"How I Lost 1180 Seconds" or "Putting S.DS Code on a Diet" – Part 3

(Note: this is the 3rd of a 4 part post).

To understand where the rest of the 1150 seconds of performance improvement came from, let’s first go back to the concept of n-tier design and understand further layering in the data tier.

Remember that our high level algorithm includes a line that looks like this:

GroupInfo[] agi = DataLayer.GetCellGroupMembers( cell );

What is a GroupInfo? This is a class that I define in my data layer to isolate other tiers from the specifics of how data is stored in AD. The definition of GroupInfo contains an S.DS DirectoryEntry object:

class GroupInfo {     private DirectoryEntry de; ... public GroupInfo(DirectoryEntry de) {     this.de = de; } public string DisplayName {     get     {         return de.Properties["displayName"].Value as string;     } } ... }

DirectoryEntry is an S.DS object that represents an object (in our case ) in Active Directory. GroupInfo does not expose this object. It contains public properties (e.g. DisplayName) that return desired data without exposing how the data are stored.

This layer of abstraction incurs performance overhead. When we’re retrieving data to display, we create 20,000 objects instead of just 10,000. The search code looks somewhat like this:

DirectorySearch ds = new DirectorySearcher(...); ... set up ds ... SearchResultCollection src = ds.FindAll(); GroupInfo[] agi = new GroupInfo[ds.Count]; int ig = 0; foreach(SearchResult sr in src) {     DirectoryEntry de = sr.GetDirectoryEntry();     agi[ig++] = new GroupInfo(de); }

First, ds.FindAll() creates a collection with 10,000 search results. We then create a new array with 10,000 elements and iterate through the search results constructing 10,000 GroupInfo objects. Ouch.

How can we avoid all this object creation? Is there anything we can do to exploit the ListView’s support of virtual mode without polluting the 2-tier design? How about if we delay the creation of GroupInfo objects? Consider a class like this:

class SearchResults {     private object[] ao;     public SearchResults(SearchResultCollection src)     {         ao = new object[src.Count];         foreach(SearchResult sr in src)             ao[i] = sr.GetDirectoryEntry();     }     public GroupInfo this[int i]     {         get         {             if( ao[i] is DirectoryEntry)             {                 GroupInfo gi = new GroupInfo(ao[i] as DirectoryEntry);                 ao[i] = gi;                 return gi;             }             else                 return ao[i] as GroupInfo;         }     } }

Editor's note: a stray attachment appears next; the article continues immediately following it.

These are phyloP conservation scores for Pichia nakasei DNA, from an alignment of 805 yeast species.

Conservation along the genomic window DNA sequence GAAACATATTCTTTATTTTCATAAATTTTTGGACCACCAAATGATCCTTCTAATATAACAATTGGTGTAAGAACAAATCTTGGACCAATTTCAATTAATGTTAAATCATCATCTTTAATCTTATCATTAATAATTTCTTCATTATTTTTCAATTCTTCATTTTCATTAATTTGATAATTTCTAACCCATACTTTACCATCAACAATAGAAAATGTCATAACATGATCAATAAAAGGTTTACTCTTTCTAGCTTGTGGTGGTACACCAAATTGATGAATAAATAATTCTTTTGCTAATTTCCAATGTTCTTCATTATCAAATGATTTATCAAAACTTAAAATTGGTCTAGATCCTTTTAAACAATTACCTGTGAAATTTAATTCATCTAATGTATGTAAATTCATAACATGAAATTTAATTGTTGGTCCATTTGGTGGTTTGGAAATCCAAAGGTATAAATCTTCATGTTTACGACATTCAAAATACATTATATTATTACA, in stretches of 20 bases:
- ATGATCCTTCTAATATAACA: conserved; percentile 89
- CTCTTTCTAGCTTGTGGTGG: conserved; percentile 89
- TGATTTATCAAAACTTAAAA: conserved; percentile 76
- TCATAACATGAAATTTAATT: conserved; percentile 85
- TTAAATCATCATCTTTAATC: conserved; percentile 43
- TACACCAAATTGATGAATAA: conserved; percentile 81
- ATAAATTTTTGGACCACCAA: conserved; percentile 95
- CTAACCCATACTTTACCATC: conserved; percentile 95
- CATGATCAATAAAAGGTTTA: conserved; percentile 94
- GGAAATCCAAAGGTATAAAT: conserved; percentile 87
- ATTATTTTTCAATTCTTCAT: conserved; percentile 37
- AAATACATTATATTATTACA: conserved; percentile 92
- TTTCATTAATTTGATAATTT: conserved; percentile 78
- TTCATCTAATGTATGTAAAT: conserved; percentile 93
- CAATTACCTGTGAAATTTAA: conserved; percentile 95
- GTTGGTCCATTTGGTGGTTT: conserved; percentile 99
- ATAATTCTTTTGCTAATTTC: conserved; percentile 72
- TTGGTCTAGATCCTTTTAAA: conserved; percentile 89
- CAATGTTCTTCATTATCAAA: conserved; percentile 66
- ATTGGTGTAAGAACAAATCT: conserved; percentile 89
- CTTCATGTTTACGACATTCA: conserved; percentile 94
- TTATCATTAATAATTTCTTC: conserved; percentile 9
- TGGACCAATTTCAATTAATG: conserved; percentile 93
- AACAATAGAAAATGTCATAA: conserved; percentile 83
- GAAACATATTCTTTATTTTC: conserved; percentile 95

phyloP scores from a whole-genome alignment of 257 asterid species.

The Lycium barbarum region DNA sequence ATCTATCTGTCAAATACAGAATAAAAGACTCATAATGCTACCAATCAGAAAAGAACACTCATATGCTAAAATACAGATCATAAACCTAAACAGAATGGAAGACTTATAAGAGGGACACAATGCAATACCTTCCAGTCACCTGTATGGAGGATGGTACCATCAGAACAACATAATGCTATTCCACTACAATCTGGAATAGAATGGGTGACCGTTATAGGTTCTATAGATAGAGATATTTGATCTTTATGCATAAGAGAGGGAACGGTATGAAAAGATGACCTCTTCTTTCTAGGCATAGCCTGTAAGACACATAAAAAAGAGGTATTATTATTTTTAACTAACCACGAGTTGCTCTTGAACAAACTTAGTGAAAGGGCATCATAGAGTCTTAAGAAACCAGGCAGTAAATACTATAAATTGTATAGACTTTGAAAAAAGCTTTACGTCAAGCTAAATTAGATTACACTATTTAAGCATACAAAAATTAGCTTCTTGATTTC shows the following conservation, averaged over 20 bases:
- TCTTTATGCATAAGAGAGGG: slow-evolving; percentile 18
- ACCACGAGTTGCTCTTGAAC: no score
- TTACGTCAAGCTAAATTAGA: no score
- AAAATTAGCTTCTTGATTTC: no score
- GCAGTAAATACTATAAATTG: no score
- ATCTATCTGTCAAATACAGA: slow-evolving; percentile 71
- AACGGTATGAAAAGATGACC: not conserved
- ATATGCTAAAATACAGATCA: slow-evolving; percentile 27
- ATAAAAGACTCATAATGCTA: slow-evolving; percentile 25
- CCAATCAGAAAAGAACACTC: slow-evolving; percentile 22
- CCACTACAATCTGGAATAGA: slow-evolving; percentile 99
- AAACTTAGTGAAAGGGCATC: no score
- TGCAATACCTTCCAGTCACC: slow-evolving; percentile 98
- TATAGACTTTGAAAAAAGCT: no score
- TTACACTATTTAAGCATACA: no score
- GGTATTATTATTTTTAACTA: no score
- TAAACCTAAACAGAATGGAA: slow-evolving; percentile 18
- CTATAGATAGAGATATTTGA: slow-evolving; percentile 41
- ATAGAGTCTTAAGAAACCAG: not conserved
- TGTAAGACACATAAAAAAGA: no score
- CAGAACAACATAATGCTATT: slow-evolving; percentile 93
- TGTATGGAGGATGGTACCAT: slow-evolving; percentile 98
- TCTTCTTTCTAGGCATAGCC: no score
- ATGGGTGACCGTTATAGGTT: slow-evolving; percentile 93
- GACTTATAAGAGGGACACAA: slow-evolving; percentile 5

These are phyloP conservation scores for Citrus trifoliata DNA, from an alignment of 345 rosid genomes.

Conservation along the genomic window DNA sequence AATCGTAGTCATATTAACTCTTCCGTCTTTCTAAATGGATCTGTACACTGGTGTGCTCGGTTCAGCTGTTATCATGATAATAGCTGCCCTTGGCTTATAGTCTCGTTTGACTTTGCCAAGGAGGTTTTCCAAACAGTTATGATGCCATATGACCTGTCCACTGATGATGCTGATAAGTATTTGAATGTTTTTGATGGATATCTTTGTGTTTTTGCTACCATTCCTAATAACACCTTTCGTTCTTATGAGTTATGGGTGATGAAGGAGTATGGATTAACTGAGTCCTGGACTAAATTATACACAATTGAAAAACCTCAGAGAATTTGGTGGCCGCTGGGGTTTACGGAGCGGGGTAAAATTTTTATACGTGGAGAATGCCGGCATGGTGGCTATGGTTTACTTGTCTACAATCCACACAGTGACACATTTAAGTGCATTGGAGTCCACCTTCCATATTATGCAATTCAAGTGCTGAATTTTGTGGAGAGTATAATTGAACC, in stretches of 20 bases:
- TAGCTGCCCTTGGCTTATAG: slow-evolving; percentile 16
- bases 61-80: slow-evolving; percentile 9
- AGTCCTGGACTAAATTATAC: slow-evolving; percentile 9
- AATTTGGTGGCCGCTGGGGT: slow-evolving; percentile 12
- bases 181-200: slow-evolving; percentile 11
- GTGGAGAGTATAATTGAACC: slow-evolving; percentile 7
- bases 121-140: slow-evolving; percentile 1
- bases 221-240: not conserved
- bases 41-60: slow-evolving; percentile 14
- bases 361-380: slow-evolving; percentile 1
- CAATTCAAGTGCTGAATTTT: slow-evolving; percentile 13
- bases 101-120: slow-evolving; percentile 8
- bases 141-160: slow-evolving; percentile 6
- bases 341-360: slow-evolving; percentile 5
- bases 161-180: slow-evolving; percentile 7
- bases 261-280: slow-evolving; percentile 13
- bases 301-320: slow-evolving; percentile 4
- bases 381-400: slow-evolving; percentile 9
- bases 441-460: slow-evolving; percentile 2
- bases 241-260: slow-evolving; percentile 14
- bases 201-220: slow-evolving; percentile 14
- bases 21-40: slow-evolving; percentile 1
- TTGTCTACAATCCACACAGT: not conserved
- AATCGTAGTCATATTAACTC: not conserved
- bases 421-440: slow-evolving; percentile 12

The SearchResults class is a wrapper for the data returned from DirectorySearcher. When we create a SearchResults object, we pass it the SearchResultsCollection we got back from DirectorySearcher. It creates an array of generic objects and stores the incoming DirectoryEntry objects returned from the search. The SearchResults class can be used like an array because it defines an indexer property. When you request element i from the class, it will look at the object array. If the array contains a DirectoryEntry object (as it will, initially) it will construct a GroupInfo object for it and replace the DirectoryEntry with the new GroupInfo object. If the array already a GroupInfo object, it will return that instead.

SearchResults, in essence, delays the construction of GroupInfo objects until they are needed. Once constructed, they are then cached for later use. These details are hidden from the user-interface code. The UI code uses SearchResults exactly as it previously used its GroupInfo array. We are providing performance improvement without violating layer separation. True, we would not necessarily have implemented SearchResults if virtual mode list views were not available but such impedance matching is being performed with proper layering discipline. By matching the UI’s use of virtual mode list views with class that also delays object construction, we are providing better performance but still isolating layers.

I don’t recall how much speed up this code provided, but it was significant. I am not providing full details on the GroupInfo object. The real version is slow to construct for reasons that are beyond the scope of these posts.

In my last post on this series, I’ll talk about the last category of changes that I made to speed up my S.DS code.